- Oil enters bear market territory after rapid one-month decline
- WTI, US crude index, falls more than 20% from its four-year high last month, putting the contract in bear market territory.
- U.S. oil output is predicted to break through 12 million barrels per day by mid-2019.
- China's October crude imports hit a record 9.61 million barrels per day.
US oil prices dropped for a ninth consecutive session on Thursday, falling into a bear market, on further signs of growing supply even as data showed record Chinese oil imports.
Crude prices have plunged over the last five weeks, buffeted by October's broader market slump, signs of deteriorating demand and rising output from key producers.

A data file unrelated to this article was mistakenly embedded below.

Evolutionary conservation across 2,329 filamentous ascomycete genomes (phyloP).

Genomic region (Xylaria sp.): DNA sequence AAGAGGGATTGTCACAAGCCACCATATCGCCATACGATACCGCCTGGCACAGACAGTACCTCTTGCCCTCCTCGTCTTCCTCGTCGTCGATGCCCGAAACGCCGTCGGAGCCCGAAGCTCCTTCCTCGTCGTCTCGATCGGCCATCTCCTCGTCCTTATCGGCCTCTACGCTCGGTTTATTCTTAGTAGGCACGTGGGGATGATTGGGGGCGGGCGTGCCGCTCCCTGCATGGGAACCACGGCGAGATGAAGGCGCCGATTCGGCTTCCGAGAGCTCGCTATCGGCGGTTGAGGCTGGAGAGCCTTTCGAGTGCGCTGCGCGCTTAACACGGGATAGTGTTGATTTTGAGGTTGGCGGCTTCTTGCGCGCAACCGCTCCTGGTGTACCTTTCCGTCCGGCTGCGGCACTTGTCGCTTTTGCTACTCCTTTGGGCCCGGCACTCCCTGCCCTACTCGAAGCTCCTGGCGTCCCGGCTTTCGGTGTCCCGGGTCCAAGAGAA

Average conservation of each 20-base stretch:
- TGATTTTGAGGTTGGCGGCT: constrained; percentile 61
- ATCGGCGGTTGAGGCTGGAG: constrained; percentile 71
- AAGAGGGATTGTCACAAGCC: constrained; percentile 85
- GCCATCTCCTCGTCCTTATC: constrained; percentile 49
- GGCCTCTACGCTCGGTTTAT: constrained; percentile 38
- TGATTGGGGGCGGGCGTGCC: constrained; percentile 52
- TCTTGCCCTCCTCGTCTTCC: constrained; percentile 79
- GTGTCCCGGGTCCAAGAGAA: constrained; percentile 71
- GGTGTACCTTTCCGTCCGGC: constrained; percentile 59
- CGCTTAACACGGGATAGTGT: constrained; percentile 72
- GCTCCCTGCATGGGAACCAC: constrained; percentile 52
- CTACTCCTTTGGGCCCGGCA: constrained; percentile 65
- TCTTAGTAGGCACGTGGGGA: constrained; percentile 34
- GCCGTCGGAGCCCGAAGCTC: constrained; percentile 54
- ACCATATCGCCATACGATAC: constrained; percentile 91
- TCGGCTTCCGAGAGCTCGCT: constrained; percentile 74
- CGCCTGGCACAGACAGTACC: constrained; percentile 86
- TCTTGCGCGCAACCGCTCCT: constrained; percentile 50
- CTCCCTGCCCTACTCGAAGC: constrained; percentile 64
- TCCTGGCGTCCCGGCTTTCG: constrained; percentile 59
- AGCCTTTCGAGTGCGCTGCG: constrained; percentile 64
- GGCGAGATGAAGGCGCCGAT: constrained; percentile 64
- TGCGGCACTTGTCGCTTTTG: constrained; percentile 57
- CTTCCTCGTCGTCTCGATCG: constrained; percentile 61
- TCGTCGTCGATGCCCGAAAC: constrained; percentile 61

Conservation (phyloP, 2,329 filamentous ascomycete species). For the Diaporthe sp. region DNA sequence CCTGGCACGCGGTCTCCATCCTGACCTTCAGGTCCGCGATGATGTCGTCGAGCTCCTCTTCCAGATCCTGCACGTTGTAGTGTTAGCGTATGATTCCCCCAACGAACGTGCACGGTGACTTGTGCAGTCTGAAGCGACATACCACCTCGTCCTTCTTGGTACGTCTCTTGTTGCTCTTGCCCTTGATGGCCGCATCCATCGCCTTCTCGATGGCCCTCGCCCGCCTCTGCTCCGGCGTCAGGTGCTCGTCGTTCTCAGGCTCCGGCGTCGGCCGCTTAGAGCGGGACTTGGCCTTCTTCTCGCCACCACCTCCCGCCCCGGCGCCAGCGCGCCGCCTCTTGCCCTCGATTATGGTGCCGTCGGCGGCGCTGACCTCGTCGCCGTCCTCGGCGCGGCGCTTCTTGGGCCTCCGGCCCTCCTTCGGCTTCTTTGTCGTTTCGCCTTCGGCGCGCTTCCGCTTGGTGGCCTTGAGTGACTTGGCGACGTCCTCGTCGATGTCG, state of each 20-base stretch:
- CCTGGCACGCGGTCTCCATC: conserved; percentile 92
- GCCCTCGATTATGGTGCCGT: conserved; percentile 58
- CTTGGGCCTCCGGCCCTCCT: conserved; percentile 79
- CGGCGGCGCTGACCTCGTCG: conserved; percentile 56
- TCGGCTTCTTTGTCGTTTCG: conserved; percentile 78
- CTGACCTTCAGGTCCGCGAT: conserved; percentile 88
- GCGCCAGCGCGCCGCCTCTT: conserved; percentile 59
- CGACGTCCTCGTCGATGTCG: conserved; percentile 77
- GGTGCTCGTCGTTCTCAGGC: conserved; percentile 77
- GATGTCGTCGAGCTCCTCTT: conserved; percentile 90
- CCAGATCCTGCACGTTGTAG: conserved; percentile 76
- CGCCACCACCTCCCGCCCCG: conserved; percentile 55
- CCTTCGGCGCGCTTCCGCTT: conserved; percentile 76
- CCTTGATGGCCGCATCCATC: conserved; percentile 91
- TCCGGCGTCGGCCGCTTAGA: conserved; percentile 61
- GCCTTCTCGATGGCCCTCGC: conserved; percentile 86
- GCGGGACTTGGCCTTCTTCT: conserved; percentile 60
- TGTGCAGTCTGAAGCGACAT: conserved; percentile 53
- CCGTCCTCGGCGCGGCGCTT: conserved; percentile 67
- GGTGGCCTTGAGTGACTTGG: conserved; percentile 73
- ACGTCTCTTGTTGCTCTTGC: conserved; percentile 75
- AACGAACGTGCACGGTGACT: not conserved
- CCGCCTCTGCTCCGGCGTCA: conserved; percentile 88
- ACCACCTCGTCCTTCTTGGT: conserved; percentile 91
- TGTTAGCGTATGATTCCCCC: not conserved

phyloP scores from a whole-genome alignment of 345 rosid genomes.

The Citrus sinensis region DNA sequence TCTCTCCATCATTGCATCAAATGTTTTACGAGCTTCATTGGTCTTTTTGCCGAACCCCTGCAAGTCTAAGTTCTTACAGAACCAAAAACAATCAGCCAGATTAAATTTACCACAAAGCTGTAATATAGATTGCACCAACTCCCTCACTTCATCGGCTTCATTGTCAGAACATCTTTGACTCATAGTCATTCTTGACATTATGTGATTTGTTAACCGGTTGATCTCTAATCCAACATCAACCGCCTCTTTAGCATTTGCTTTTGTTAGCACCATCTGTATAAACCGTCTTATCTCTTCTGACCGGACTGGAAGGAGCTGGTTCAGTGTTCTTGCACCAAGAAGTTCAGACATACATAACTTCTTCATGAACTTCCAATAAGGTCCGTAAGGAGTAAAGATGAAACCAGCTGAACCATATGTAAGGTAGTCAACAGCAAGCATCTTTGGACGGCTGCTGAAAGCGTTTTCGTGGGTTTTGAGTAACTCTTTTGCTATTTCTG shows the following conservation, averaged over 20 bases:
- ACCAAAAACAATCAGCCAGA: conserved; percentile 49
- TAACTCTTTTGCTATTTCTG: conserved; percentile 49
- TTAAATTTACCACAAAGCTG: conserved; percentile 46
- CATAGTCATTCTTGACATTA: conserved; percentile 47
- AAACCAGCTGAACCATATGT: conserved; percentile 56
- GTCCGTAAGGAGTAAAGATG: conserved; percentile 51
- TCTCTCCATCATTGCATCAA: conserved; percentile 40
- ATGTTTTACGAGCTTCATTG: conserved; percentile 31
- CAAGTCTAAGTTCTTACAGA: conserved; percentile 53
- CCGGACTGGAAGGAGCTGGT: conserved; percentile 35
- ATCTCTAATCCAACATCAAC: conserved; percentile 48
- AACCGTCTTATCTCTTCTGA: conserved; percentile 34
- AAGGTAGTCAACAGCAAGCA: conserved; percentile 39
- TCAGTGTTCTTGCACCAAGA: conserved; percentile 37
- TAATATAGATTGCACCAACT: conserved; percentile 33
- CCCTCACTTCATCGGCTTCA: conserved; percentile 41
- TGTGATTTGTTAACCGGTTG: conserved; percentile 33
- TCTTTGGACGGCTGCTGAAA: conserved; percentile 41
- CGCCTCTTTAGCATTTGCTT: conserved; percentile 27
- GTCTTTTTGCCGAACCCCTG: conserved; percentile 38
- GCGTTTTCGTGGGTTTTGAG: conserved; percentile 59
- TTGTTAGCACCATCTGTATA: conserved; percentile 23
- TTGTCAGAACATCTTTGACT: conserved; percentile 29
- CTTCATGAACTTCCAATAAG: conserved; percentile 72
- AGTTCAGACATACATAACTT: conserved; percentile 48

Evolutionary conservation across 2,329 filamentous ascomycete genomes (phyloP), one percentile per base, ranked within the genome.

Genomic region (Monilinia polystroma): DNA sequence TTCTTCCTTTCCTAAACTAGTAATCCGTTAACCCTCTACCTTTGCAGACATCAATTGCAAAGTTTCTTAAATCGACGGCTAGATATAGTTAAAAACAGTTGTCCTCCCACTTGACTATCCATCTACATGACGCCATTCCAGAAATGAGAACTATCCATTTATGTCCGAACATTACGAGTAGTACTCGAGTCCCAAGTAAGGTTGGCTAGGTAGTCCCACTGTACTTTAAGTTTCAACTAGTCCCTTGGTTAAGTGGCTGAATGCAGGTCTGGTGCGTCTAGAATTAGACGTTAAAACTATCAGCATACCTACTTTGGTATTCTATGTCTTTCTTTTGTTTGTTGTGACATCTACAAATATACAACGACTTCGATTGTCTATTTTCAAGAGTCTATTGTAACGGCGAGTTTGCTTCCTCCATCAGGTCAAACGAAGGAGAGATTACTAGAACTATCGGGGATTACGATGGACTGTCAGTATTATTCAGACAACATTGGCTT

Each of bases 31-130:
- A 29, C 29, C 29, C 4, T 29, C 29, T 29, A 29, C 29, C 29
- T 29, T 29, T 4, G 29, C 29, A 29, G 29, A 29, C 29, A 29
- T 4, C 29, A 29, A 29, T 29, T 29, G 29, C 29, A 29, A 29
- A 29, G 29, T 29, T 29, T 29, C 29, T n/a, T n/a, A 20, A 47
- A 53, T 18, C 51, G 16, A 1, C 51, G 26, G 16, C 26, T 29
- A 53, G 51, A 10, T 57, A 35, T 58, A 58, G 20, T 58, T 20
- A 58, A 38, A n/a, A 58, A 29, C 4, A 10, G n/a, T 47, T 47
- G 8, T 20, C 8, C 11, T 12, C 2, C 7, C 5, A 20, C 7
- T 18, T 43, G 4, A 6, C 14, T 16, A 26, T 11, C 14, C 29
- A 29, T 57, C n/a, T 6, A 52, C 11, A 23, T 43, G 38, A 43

The decline continued earlier this week after the Trump administration announced it would issue waivers to eight countries, allowing them to continue importing Iranian crude. The United States restored sanctions on Iran's energy, banking and shipping industries on Monday.
"I think the market is grappling with some fundamental uncertainties. We don't know if we are oversupplied or undersupplied," Tamar Essner, director of energy and utilities at Nasdaq Corporate Solutions, told CNBC's "Worldwide Exchange" on Thursday.
U.S. West Texas Intermediate crude futures fell $1.09, or 1.8 percent, to $60.58 by 12:30 p.m. ET. That is down more than 21 percent from last month's four-year high of $76.90, putting WTI in bear market territory.